Last week, we talked about the changing face of modern warfare, and how campaigns like the 22 push up challenge are helping to bring post traumatic stress disorder out of the closet and into the public conversation.
Nanjing Night Net

Just recently Australia and Vietnam marked the 50thanniversary of the battle of Long Tan, which must have opened many old wounds for the soldiers who served inthat unpopular war.

Step back again, and we remember the soldiers returning from the two world wars, many of whom never spoke of their war experiences, even to their closest loved ones.

And today, men and women are returning from the middle east conflicts, to a world much more accepting of the terrible price they pay for their service.

But of course there are those who don’t return.

While our attitudes and treatment of returned soldiers is only now beginning to approach something resembling a fair and civilised response –there has been one constant in the care of the men, women and childrenleft behind after war.

That constant is Legacy.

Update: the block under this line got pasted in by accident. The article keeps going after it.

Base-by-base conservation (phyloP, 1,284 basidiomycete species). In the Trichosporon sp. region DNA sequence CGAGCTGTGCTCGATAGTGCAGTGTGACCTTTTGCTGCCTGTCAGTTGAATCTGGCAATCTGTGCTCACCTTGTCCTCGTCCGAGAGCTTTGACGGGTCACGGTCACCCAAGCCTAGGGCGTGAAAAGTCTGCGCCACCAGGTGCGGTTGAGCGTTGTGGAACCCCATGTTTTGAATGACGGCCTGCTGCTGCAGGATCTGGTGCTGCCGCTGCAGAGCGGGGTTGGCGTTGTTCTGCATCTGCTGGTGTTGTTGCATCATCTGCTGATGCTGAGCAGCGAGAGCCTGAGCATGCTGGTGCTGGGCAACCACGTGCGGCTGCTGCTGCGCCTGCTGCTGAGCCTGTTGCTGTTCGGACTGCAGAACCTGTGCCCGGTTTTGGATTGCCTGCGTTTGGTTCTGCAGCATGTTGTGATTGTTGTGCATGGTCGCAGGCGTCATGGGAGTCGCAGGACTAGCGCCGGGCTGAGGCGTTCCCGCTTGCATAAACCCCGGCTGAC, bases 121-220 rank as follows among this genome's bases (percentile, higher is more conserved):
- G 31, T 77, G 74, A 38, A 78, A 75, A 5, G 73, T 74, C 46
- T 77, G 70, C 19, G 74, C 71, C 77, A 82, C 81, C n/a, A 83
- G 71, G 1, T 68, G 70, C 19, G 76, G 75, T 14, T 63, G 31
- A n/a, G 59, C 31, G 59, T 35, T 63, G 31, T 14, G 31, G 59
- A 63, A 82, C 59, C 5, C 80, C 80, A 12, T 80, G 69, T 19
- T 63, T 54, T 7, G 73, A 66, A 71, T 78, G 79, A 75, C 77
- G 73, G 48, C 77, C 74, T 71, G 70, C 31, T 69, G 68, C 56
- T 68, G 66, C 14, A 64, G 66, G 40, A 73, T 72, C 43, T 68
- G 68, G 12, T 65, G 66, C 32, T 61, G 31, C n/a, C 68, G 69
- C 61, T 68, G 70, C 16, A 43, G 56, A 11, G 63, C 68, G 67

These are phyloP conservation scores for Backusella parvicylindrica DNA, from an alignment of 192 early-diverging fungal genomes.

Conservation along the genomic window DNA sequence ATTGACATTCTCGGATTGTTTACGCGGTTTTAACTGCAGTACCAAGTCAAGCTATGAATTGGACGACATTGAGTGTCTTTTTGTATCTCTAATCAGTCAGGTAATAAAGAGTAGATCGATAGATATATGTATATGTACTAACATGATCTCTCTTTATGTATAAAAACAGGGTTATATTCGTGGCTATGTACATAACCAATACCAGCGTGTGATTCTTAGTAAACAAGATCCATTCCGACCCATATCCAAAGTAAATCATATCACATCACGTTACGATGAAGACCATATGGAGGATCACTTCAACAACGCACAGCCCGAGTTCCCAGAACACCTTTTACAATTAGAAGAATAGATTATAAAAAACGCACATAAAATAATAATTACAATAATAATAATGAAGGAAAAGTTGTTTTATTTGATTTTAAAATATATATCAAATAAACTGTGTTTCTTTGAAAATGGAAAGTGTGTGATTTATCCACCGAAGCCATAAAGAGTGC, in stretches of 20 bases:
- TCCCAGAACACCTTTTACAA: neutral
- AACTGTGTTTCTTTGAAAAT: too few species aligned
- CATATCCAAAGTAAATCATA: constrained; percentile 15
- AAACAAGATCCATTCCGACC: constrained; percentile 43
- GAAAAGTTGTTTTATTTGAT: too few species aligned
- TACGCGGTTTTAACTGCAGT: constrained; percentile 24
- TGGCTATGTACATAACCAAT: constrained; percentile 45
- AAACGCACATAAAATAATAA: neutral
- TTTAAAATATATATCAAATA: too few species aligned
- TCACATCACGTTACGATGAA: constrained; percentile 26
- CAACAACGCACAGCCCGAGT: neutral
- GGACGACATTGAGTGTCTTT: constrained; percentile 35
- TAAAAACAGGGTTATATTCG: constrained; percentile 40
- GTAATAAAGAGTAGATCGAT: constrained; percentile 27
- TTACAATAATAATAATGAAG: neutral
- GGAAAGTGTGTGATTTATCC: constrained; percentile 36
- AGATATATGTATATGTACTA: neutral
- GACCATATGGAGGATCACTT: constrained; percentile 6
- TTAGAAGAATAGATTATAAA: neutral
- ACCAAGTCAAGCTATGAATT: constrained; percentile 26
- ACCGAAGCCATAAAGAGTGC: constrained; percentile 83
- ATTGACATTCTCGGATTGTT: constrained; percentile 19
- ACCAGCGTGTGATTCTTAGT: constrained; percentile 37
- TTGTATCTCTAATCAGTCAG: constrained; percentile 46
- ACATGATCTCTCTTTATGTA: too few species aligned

Former Legacy Australia chairman, David Gray, said the organisation was born out of a heartfeltpromise to look after the “missus and the kids” made by diggers in WWI to their fallen mates.

This week is Legacy Week, which brings with us a reminder that the soldiers are not the only casualties of war.

Throughout history wives have been left widows and children left fatherless –they have madea very personal sacrifice and paid a high price.

Each year, Legacy assists more than 80,000 widows and 1,800 children and people with disabilities.

Australia has lost just over 100,000 service men and women in all conflicts with many, many more badly injured, both mentally and physically.

This iconic charitable organisation, with such strong grounding in history and tradition, is showing it can evolve to meet the needs of modern times.

Legacy is playing its own part in assisting soldiers affected by PTSD.

While there always seems to be fundraising going on for different causes, Legacy Week is one that just about everyone is happy to get behind.

So buy a badge, and support the work of this army of volunteers who have been there for our community since WW1.

This story Administrator ready to work first appeared on Nanjing Night Net.


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